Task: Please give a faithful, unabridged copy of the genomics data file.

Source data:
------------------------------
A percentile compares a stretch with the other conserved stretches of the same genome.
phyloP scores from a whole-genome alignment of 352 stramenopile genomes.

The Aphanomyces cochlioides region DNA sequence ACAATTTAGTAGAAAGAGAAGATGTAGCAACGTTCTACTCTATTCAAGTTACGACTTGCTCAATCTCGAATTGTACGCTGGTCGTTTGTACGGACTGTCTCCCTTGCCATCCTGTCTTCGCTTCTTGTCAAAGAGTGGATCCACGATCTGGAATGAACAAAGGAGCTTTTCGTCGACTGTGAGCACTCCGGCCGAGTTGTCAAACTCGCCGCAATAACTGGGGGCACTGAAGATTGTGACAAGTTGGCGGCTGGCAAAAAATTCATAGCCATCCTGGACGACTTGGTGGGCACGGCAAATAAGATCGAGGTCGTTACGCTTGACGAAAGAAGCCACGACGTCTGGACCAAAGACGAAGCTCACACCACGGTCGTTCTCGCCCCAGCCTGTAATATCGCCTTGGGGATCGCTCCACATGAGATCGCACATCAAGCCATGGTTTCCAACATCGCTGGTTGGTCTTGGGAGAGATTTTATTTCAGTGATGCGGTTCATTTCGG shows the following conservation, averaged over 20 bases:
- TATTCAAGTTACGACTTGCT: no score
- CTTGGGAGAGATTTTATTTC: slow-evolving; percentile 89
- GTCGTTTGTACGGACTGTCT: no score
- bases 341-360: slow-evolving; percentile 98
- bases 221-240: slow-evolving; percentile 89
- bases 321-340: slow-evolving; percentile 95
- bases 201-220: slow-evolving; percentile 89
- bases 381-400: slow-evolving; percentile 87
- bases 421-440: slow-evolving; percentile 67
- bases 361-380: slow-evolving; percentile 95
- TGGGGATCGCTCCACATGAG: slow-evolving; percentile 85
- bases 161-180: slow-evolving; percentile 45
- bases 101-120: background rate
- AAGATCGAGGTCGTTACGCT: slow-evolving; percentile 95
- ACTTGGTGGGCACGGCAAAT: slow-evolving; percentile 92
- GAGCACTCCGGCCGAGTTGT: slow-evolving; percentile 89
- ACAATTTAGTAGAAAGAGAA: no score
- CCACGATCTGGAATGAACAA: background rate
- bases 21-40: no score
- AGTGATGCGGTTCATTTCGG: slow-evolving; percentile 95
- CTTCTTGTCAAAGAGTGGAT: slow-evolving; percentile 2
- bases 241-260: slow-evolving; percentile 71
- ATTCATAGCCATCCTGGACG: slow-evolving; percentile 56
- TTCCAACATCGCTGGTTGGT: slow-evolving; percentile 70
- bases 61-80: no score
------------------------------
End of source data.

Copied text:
A percentile compares a stretch with the other conserved stretches of the same genome.
phyloP scores from a whole-genome alignment of 352 stramenopile genomes.

The Aphanomyces cochlioides region DNA sequence ACAATTTAGTAGAAAGAGAAGATGTAGCAACGTTCTACTCTATTCAAGTTACGACTTGCTCAATCTCGAATTGTACGCTGGTCGTTTGTACGGACTGTCTCCCTTGCCATCCTGTCTTCGCTTCTTGTCAAAGAGTGGATCCACGATCTGGAATGAACAAAGGAGCTTTTCGTCGACTGTGAGCACTCCGGCCGAGTTGTCAAACTCGCCGCAATAACTGGGGGCACTGAAGATTGTGACAAGTTGGCGGCTGGCAAAAAATTCATAGCCATCCTGGACGACTTGGTGGGCACGGCAAATAAGATCGAGGTCGTTACGCTTGACGAAAGAAGCCACGACGTCTGGACCAAAGACGAAGCTCACACCACGGTCGTTCTCGCCCCAGCCTGTAATATCGCCTTGGGGATCGCTCCACATGAGATCGCACATCAAGCCATGGTTTCCAACATCGCTGGTTGGTCTTGGGAGAGATTTTATTTCAGTGATGCGGTTCATTTCGG shows the following conservation, averaged over 20 bases:
- TATTCAAGTTACGACTTGCT: no score
- CTTGGGAGAGATTTTATTTC: slow-evolving; percentile 89
- GTCGTTTGTACGGACTGTCT: no score
- bases 341-360: slow-evolving; percentile 98
- bases 221-240: slow-evolving; percentile 89
- bases 321-340: slow-evolving; percentile 95
- bases 201-220: slow-evolving; percentile 89
- bases 381-400: slow-evolving; percentile 87
- bases 421-440: slow-evolving; percentile 67
- bases 361-380: slow-evolving; percentile 95
- TGGGGATCGCTCCACATGAG: slow-evolving; percentile 85
- bases 161-180: slow-evolving; percentile 45
- bases 101-120: background rate
- AAGATCGAGGTCGTTACGCT: slow-evolving; percentile 95
- ACTTGGTGGGCACGGCAAAT: slow-evolving; percentile 92
- GAGCACTCCGGCCGAGTTGT: slow-evolving; percentile 89
- ACAATTTAGTAGAAAGAGAA: no score
- CCACGATCTGGAATGAACAA: background rate
- bases 21-40: no score
- AGTGATGCGGTTCATTTCGG: slow-evolving; percentile 95
- CTTCTTGTCAAAGAGTGGAT: slow-evolving; percentile 2
- bases 241-260: slow-evolving; percentile 71
- ATTCATAGCCATCCTGGACG: slow-evolving; percentile 56
- TTCCAACATCGCTGGTTGGT: slow-evolving; percentile 70
- bases 61-80: no score